Neither an Ideott nor a distractid person was defined in Liberty 14. That they are both included in this rule suggests that colonists, like their English countrymen, understood there was a difference between them, a difference that was evident in theory if not necessarily in practice (Andrews, Briggs, Porter, Tucker, & Waddington, 1997). Measures to differentiate between the two are found in English common law as far back as the 13th century. With their origins in Prerogativa Regis, laws of both England and New England recognized the vulnerability of idiots and distracted persons, particularly when it came to the management of property, and acknowledged the threat of exploitation by unscrupulous managers and overseers (Andrews et al., 1997; Neugebauer, 1966).

English law took different approaches to the protection of properties of idiots and to that of distracted persons. Clause 11 of Prerogativa Regis granted the king custody of the inherited lands of “natural fools” and whatever profits they earned above the cost of the fools' maintenance. The likely beneficiary was probably the inheritor of the idiot's estate rather than the idiot him or herself (Andrews et al., 1997). In contrast, Clause 12 granted the king similar custody over the lands of lunatics but returned surplus income to lunatics and their families. In both cases, the king's rights extended to the body as well as personal estate and lands in the 15th century, and the laws provided for the king to transfer his responsibilities to guardians. Incompetency inquisitions were required of both idiots and lunatics in order to confirm the condition (Neugebauer, 1966). Because the English laws represented the king's will, however, it seems likely that they were not vigorously enforced on the local level (Andrews et al., 1997).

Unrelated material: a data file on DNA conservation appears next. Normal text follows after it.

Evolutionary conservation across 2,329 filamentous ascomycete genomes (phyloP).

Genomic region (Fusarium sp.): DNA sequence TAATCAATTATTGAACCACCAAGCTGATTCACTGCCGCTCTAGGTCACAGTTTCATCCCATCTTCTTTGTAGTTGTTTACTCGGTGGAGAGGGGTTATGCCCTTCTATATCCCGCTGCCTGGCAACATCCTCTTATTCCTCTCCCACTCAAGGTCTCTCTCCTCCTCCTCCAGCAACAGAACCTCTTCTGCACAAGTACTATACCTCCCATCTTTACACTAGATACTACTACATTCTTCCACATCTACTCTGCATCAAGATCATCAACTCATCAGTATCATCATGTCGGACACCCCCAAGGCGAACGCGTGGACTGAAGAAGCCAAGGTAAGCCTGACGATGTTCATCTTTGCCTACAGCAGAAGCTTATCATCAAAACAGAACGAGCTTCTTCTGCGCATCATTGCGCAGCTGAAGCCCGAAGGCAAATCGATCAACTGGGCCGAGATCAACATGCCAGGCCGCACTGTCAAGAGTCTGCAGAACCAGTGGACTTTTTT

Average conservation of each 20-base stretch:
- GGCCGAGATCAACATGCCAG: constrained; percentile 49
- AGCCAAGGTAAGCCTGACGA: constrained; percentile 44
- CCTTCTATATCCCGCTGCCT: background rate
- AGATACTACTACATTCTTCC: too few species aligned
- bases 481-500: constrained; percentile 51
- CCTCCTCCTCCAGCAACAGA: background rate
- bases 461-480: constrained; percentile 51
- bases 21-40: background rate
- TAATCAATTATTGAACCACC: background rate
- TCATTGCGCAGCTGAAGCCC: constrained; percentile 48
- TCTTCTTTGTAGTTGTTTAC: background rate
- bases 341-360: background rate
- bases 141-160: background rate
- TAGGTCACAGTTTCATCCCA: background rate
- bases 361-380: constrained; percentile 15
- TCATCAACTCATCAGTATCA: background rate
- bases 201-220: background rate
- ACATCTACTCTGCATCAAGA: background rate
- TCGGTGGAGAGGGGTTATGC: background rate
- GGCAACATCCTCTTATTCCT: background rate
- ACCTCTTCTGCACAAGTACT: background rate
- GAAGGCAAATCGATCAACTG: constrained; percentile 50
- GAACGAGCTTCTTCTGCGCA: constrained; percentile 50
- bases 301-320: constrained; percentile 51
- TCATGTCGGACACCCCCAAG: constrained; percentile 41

This initial law regarding idiocy in 17th century New England, Liberty 14, reflected the Puritan settlers' certainty about their world. They undoubtedly relied on English definitions of idiocy and methods to determine incompetency with which they were familiar (e.g., Brydall, 1700). There would have been no need to reiterate the obvious, any more than there was need to prove the propriety of their religious convictions. To colonists, idiocy existed: Its signs were irrefutable and its effects self-evident, as the laws and the records from the courts attest.